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The Travelin’ McCourys, William Alexander & Emily Grace Taylor: Highlights From This Week's Grass Roots

24 April 2024 | 11:31 am | Mary Varvaris
In Partnership With ABC Country

Every week, ABC Country's Grass Roots program spotlights the best independently released Australian country music.

The Travelin’ McCourys, William Alexander, Emily Grace Taylor

The Travelin’ McCourys, William Alexander, Emily Grace Taylor (Source: Supplied)

Every week, ABC Country's Grass Roots program spotlights the best independently released Australian country music. Selected from the hundreds of new tracks submitted, the one-hour program is now available on demand and premieres each Monday at 9 pm on ABC Country, showcasing the health of Aussie country music across all its sub-genres. Here are three of this week's tracks you should have on your radar. 

Head here to have a listen to this week’s full episode of Grass Roots.

The Travelin McCourys – Runaway Train

Runaway Train is the kind of song you think of whenever anyone mentions real, authentic country music. Featuring the banjo and fiddle, it’s an energetic number that shows lead vocalist Ronnie McCoury somehow keeping up with the pace the song title suggests.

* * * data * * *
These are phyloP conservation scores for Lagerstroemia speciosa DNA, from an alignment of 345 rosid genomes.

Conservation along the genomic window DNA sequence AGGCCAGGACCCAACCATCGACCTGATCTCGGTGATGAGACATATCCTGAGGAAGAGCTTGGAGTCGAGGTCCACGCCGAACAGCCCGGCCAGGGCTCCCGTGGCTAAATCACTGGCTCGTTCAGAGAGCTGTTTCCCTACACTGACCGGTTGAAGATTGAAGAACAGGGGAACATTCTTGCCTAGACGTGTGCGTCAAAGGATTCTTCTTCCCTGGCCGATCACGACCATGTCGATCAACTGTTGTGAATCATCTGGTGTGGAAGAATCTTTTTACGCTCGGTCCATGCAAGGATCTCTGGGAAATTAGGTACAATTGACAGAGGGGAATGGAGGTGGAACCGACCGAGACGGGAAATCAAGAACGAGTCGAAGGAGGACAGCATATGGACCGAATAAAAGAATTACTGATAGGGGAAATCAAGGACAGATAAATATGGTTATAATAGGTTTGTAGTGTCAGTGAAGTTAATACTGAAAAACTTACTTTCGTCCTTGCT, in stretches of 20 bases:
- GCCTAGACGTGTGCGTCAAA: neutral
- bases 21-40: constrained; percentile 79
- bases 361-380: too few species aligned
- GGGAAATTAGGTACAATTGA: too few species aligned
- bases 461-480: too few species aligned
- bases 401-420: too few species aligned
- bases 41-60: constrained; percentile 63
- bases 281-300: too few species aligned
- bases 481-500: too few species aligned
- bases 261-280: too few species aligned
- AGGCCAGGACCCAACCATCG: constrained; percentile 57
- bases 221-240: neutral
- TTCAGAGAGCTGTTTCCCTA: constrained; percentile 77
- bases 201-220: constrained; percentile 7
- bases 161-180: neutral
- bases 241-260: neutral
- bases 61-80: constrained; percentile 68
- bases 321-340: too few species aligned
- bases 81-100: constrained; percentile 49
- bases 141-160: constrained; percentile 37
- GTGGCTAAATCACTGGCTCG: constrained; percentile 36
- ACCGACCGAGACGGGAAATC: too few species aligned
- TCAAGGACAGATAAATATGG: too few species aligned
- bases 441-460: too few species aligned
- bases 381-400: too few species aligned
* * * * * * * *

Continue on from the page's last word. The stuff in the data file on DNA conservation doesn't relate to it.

Maybe someday when these clouds roll away/ you’ll hear a new whistle blowing/ and we’ll go riding on a runaway train,” McCoury sings in harmony with his bandmates. The song superbly develops into an impressive bluegrass tune.

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The Nashville group finds Ronnie McCoury driving the runaway train on vocals alongside brother Rob on banjo, Jason Carter on fiddle, Alan Bartram on bass, and Cody Kilby on guitar, with all members offering incredible solos throughout.

William Alexander – Barron And Bare

Just as authentic country as Runaway Train, the 27-year-old singer from Queensland’s cattle country, William Alexander, wishes for “better days to come” on Barron And Bare, a standout track from his new album, The Singing Stockman.

The traditional tune stars Alexander’s commanding vocal front and centre, while an acoustic guitar is strummed in company multi-instrumentalist Tommy Brooks on the electric guitar, steel guitar and mandolin. The song was edited and mixed by Patrick Wilson, who also played the bass guitar and drums on the track.

Alexander has been described as a “classic bush balladeer,” and Barron And Bare ticks that description box. Whether he’s crooning about lost love or singing about the farmer’s life, you believe him: he’s just that real.

Emily Grace Taylor – Say What You Need

The Gold Coast’s own alt-country artist, Emily Grace Taylor, proves why she’s an outstanding triple j Unearthed alum with the driving new track, Say What You Need.

With a genuine twang in her voice and American-inspired instrumentals, the song envelops listeners in a warm, swaying, timeless atmosphere. Taylor finds a profound connection between the music and lyrics.

Taking to social media upon its release, Emily Grace Taylor said about Say What You Need, “I know how hard it can be to express what you need in a relationship - and not being able to can break it. We want to seem strong and can be too proud to say what we need. Or saying what we need feels like we’re asking too much.

“But I think the ones who love us actually just want to be there. This song is about being brave enough to say it out loud so the love can grow.”

And you feel the love in every moment of the song.